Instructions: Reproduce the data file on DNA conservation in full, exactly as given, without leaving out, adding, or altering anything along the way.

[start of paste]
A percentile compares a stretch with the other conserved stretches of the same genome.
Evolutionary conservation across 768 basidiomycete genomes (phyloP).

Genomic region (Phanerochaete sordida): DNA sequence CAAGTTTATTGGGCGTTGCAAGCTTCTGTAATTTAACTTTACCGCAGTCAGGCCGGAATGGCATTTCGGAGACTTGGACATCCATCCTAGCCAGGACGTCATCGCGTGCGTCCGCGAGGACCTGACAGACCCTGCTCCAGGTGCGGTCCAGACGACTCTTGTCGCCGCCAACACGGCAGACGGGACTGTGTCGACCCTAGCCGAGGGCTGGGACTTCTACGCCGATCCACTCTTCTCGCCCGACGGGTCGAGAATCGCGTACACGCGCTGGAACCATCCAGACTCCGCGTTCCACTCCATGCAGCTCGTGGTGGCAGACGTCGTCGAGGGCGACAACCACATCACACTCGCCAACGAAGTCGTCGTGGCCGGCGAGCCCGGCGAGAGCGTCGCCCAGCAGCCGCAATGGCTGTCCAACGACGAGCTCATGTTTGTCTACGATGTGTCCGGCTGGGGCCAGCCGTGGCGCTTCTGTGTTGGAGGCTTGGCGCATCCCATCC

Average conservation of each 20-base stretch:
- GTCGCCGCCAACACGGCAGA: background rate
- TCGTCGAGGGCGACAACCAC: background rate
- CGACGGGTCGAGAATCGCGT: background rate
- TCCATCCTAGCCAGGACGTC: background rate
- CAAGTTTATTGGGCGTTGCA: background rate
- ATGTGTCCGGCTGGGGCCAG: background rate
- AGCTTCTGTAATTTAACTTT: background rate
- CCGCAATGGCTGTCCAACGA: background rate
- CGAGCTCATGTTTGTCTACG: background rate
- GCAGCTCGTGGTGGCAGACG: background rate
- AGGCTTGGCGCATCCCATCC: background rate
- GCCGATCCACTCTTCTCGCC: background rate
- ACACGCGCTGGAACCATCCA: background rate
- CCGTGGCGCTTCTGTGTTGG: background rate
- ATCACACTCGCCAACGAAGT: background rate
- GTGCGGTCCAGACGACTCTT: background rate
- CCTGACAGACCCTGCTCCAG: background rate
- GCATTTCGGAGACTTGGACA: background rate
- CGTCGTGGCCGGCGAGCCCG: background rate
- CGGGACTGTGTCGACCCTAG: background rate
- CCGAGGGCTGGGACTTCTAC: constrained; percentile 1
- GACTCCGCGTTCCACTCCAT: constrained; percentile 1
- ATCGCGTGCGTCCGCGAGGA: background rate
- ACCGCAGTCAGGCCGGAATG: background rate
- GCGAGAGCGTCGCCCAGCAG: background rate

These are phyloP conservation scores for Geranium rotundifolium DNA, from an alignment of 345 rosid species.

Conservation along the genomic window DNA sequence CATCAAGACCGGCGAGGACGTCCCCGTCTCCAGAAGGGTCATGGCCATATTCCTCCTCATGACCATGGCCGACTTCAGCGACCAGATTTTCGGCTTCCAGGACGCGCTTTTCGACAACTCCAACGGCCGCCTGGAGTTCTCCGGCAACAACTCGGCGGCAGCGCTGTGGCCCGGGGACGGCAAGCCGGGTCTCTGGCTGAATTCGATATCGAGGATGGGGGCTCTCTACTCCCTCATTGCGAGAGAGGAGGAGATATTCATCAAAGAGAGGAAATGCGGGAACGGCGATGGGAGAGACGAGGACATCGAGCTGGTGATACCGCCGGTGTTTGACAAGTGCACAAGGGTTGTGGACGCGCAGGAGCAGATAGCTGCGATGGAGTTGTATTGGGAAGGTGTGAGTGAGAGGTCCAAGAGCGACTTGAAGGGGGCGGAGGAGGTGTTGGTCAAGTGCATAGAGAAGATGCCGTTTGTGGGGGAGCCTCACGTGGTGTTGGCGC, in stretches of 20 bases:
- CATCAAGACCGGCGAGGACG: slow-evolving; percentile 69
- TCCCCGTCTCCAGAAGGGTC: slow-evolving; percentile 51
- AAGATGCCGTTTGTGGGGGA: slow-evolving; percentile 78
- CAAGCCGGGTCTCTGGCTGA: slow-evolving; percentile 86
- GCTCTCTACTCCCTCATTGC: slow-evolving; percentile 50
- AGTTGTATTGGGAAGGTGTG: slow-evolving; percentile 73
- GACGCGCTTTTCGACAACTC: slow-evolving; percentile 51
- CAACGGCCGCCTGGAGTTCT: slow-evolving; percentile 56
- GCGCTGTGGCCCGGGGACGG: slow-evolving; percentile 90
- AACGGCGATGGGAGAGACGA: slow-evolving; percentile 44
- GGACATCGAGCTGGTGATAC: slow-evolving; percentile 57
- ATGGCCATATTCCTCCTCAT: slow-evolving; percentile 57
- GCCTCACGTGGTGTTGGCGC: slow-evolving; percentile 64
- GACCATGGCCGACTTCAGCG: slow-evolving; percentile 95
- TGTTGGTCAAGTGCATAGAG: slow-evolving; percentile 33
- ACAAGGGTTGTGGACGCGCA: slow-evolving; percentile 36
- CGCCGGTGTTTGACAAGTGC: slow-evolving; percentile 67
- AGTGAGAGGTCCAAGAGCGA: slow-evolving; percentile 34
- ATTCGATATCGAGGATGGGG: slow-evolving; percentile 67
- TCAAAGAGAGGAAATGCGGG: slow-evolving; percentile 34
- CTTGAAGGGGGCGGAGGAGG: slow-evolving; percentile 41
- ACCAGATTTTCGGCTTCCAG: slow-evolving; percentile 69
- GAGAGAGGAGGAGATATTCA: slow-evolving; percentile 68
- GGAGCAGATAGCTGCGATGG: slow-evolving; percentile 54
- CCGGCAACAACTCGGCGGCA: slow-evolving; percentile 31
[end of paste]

A percentile compares a stretch with the other conserved stretches of the same genome.
Evolutionary conservation across 768 basidiomycete genomes (phyloP).

Genomic region (Phanerochaete sordida): DNA sequence CAAGTTTATTGGGCGTTGCAAGCTTCTGTAATTTAACTTTACCGCAGTCAGGCCGGAATGGCATTTCGGAGACTTGGACATCCATCCTAGCCAGGACGTCATCGCGTGCGTCCGCGAGGACCTGACAGACCCTGCTCCAGGTGCGGTCCAGACGACTCTTGTCGCCGCCAACACGGCAGACGGGACTGTGTCGACCCTAGCCGAGGGCTGGGACTTCTACGCCGATCCACTCTTCTCGCCCGACGGGTCGAGAATCGCGTACACGCGCTGGAACCATCCAGACTCCGCGTTCCACTCCATGCAGCTCGTGGTGGCAGACGTCGTCGAGGGCGACAACCACATCACACTCGCCAACGAAGTCGTCGTGGCCGGCGAGCCCGGCGAGAGCGTCGCCCAGCAGCCGCAATGGCTGTCCAACGACGAGCTCATGTTTGTCTACGATGTGTCCGGCTGGGGCCAGCCGTGGCGCTTCTGTGTTGGAGGCTTGGCGCATCCCATCC

Average conservation of each 20-base stretch:
- GTCGCCGCCAACACGGCAGA: background rate
- TCGTCGAGGGCGACAACCAC: background rate
- CGACGGGTCGAGAATCGCGT: background rate
- TCCATCCTAGCCAGGACGTC: background rate
- CAAGTTTATTGGGCGTTGCA: background rate
- ATGTGTCCGGCTGGGGCCAG: background rate
- AGCTTCTGTAATTTAACTTT: background rate
- CCGCAATGGCTGTCCAACGA: background rate
- CGAGCTCATGTTTGTCTACG: background rate
- GCAGCTCGTGGTGGCAGACG: background rate
- AGGCTTGGCGCATCCCATCC: background rate
- GCCGATCCACTCTTCTCGCC: background rate
- ACACGCGCTGGAACCATCCA: background rate
- CCGTGGCGCTTCTGTGTTGG: background rate
- ATCACACTCGCCAACGAAGT: background rate
- GTGCGGTCCAGACGACTCTT: background rate
- CCTGACAGACCCTGCTCCAG: background rate
- GCATTTCGGAGACTTGGACA: background rate
- CGTCGTGGCCGGCGAGCCCG: background rate
- CGGGACTGTGTCGACCCTAG: background rate
- CCGAGGGCTGGGACTTCTAC: constrained; percentile 1
- GACTCCGCGTTCCACTCCAT: constrained; percentile 1
- ATCGCGTGCGTCCGCGAGGA: background rate
- ACCGCAGTCAGGCCGGAATG: background rate
- GCGAGAGCGTCGCCCAGCAG: background rate

These are phyloP conservation scores for Geranium rotundifolium DNA, from an alignment of 345 rosid species.

Conservation along the genomic window DNA sequence CATCAAGACCGGCGAGGACGTCCCCGTCTCCAGAAGGGTCATGGCCATATTCCTCCTCATGACCATGGCCGACTTCAGCGACCAGATTTTCGGCTTCCAGGACGCGCTTTTCGACAACTCCAACGGCCGCCTGGAGTTCTCCGGCAACAACTCGGCGGCAGCGCTGTGGCCCGGGGACGGCAAGCCGGGTCTCTGGCTGAATTCGATATCGAGGATGGGGGCTCTCTACTCCCTCATTGCGAGAGAGGAGGAGATATTCATCAAAGAGAGGAAATGCGGGAACGGCGATGGGAGAGACGAGGACATCGAGCTGGTGATACCGCCGGTGTTTGACAAGTGCACAAGGGTTGTGGACGCGCAGGAGCAGATAGCTGCGATGGAGTTGTATTGGGAAGGTGTGAGTGAGAGGTCCAAGAGCGACTTGAAGGGGGCGGAGGAGGTGTTGGTCAAGTGCATAGAGAAGATGCCGTTTGTGGGGGAGCCTCACGTGGTGTTGGCGC, in stretches of 20 bases:
- CATCAAGACCGGCGAGGACG: slow-evolving; percentile 69
- TCCCCGTCTCCAGAAGGGTC: slow-evolving; percentile 51
- AAGATGCCGTTTGTGGGGGA: slow-evolving; percentile 78
- CAAGCCGGGTCTCTGGCTGA: slow-evolving; percentile 86
- GCTCTCTACTCCCTCATTGC: slow-evolving; percentile 50
- AGTTGTATTGGGAAGGTGTG: slow-evolving; percentile 73
- GACGCGCTTTTCGACAACTC: slow-evolving; percentile 51
- CAACGGCCGCCTGGAGTTCT: slow-evolving; percentile 56
- GCGCTGTGGCCCGGGGACGG: slow-evolving; percentile 90
- AACGGCGATGGGAGAGACGA: slow-evolving; percentile 44
- GGACATCGAGCTGGTGATAC: slow-evolving; percentile 57
- ATGGCCATATTCCTCCTCAT: slow-evolving; percentile 57
- GCCTCACGTGGTGTTGGCGC: slow-evolving; percentile 64
- GACCATGGCCGACTTCAGCG: slow-evolving; percentile 95
- TGTTGGTCAAGTGCATAGAG: slow-evolving; percentile 33
- ACAAGGGTTGTGGACGCGCA: slow-evolving; percentile 36
- CGCCGGTGTTTGACAAGTGC: slow-evolving; percentile 67
- AGTGAGAGGTCCAAGAGCGA: slow-evolving; percentile 34
- ATTCGATATCGAGGATGGGG: slow-evolving; percentile 67
- TCAAAGAGAGGAAATGCGGG: slow-evolving; percentile 34
- CTTGAAGGGGGCGGAGGAGG: slow-evolving; percentile 41
- ACCAGATTTTCGGCTTCCAG: slow-evolving; percentile 69
- GAGAGAGGAGGAGATATTCA: slow-evolving; percentile 68
- GGAGCAGATAGCTGCGATGG: slow-evolving; percentile 54
- CCGGCAACAACTCGGCGGCA: slow-evolving; percentile 31